The 2018 Midterm Elections was an election to remember. What made this midterm election so remarkable were all the “firsts”. For one, a record 117 women were elected to positions on the federal scale. Two Native American women were elected to Congress for the first time. Two Muslim women were elected to Congress for the first time, and the two youngest woman (both 29 years old) were elected as well. The first LGBTQ woman was elected. This is epic for our country. Is it because the voter turnout reached an all-time high of 113 million voters? Whatever the case may be, this is exciting and monumental for the American people.
We have become a divided nation between Republicans and Democrats. It is extremely encouraging that there were 60% more voters at this election than in previous years. Maybe, we can look at this division in our country positively. People are passionate about their issues and will do what they can to make changes. The way to express values, ideals and the way you feel about important issues affecting our country is to vote. People are exercising their right to vote which is what our country has been built on, a Democracy, and that is really exciting. People are realizing they can make a change by showing up to the polls.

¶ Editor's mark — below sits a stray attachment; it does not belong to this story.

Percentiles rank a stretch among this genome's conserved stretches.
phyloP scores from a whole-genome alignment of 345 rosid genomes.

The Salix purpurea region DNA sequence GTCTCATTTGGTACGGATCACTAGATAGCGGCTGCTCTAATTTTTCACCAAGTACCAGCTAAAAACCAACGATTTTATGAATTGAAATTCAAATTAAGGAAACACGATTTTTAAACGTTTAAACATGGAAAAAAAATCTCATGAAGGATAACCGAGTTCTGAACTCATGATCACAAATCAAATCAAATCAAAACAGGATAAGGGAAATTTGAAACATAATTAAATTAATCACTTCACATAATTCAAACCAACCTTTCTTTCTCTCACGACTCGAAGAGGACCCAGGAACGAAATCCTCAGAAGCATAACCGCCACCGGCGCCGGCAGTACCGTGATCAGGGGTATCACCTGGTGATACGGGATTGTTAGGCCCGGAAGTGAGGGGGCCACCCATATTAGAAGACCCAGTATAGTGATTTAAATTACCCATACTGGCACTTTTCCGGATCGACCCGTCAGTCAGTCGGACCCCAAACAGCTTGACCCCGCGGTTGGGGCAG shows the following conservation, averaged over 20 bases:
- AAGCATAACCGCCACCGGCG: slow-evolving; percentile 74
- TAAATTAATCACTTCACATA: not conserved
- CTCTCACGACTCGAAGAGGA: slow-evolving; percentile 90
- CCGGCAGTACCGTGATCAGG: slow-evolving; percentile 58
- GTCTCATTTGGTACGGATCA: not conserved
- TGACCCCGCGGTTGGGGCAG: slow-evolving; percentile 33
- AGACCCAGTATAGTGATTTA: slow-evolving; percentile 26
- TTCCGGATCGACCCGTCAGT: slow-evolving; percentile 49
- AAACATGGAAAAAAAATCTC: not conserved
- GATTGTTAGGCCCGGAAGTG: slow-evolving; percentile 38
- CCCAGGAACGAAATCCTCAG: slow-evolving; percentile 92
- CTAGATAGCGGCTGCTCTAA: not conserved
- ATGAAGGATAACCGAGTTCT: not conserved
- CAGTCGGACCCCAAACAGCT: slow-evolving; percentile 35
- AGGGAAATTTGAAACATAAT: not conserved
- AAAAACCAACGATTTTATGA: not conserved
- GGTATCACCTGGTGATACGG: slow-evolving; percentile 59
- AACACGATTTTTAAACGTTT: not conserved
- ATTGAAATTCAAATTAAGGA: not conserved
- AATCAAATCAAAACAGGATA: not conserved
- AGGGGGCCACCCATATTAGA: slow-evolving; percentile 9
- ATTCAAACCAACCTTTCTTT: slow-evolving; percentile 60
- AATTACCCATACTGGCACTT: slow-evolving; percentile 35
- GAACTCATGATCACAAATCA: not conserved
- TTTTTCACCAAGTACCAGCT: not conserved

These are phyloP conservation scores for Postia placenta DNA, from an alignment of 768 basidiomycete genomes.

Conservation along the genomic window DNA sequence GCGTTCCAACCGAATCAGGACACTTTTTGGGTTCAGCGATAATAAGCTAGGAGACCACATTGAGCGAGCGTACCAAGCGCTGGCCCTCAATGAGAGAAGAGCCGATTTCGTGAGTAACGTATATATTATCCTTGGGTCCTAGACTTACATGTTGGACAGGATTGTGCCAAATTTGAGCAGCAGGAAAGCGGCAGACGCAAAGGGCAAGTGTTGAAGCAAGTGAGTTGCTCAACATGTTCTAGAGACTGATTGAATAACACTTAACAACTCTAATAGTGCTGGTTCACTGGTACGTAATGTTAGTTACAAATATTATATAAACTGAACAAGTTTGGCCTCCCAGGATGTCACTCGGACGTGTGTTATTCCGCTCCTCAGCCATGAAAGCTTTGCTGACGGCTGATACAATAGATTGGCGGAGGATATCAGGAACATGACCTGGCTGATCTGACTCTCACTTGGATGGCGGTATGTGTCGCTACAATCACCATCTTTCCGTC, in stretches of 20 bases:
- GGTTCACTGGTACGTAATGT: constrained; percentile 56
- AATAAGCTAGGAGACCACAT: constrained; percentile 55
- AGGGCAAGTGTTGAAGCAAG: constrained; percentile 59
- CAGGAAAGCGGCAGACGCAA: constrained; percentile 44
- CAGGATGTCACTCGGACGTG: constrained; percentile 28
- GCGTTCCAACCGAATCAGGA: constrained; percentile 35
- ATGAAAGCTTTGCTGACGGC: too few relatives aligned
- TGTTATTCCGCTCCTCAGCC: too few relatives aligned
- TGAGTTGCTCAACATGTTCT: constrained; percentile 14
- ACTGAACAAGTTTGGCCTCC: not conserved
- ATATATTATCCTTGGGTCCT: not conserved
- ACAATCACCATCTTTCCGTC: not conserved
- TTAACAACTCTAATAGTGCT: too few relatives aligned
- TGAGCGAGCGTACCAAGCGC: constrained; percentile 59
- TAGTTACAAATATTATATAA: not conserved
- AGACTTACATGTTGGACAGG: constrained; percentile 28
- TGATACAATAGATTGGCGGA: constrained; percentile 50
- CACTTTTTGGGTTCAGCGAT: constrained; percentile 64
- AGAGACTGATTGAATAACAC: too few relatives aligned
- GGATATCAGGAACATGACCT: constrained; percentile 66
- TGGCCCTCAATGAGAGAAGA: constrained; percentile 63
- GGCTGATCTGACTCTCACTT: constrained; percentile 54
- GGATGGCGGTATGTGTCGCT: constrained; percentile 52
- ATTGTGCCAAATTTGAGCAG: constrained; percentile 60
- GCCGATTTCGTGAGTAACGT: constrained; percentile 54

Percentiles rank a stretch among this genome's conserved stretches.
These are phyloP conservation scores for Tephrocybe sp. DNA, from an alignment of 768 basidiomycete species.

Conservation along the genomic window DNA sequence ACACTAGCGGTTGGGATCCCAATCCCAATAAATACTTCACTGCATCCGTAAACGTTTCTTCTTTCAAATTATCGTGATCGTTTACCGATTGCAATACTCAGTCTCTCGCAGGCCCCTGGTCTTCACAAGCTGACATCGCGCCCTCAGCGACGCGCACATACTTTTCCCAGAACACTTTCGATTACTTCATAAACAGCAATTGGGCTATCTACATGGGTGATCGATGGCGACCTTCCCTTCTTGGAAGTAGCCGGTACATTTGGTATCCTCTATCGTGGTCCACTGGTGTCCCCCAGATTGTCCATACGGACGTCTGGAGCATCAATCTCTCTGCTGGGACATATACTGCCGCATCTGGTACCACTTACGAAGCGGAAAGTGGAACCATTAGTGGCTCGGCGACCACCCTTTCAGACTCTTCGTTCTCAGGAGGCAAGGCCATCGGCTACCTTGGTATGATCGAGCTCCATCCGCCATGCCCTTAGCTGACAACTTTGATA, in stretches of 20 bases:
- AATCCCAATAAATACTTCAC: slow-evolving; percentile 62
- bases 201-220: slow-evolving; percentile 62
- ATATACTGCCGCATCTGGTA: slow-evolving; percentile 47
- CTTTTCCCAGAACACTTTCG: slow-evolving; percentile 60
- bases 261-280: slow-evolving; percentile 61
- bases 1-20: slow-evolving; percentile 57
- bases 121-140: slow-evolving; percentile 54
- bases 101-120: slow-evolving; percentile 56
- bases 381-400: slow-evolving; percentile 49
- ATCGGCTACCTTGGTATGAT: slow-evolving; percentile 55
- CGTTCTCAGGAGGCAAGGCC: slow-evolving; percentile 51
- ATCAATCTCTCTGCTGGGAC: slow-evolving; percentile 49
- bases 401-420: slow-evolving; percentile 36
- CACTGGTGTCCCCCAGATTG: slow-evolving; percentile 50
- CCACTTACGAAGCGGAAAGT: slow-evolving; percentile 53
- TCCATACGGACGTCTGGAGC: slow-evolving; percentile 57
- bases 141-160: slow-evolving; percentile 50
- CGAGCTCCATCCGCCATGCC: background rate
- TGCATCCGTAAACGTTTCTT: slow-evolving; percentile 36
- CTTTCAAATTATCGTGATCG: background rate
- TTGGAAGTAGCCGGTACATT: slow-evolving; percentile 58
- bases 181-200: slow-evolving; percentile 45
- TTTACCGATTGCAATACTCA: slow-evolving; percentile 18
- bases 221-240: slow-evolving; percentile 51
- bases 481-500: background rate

The campaigns that are seen on television, the signs posted around town, the hundreds of mailers that are dropped in our mailbox all encourage the nation to go to the polls and help make changes in the country.
The Democrats gained control of the House of Representatives and 17 of the 27 seats will be filled by women. Republicans retained control of the Senate, and one of the seats went to Marsha Blackburn, who is Tennessee’s first female Senator. As the New York Times states, “This is the so-called Year of Woman.”
If this election is any indication of how our country is letting their voices be heard, the 2020 election will be far more interesting and exciting. Positive results in elections lead to more discussions and more groups coming together. Apathetic American citizens are few and far between; people are voting and taking advantage of their Constitutional right. Educating our students about voting, and demonstrating how changes can and will come about if people do what they should, gets students motivated and excited to vote when they turn 18 years old.
Let us look at all these changes in Congress, all the diversity being elected, all the American people coming together and voting as our Founding Fathers expected us to and to continue to execute their ideas. This is how we will make changes and keep our country strong and uphold our great Constitution.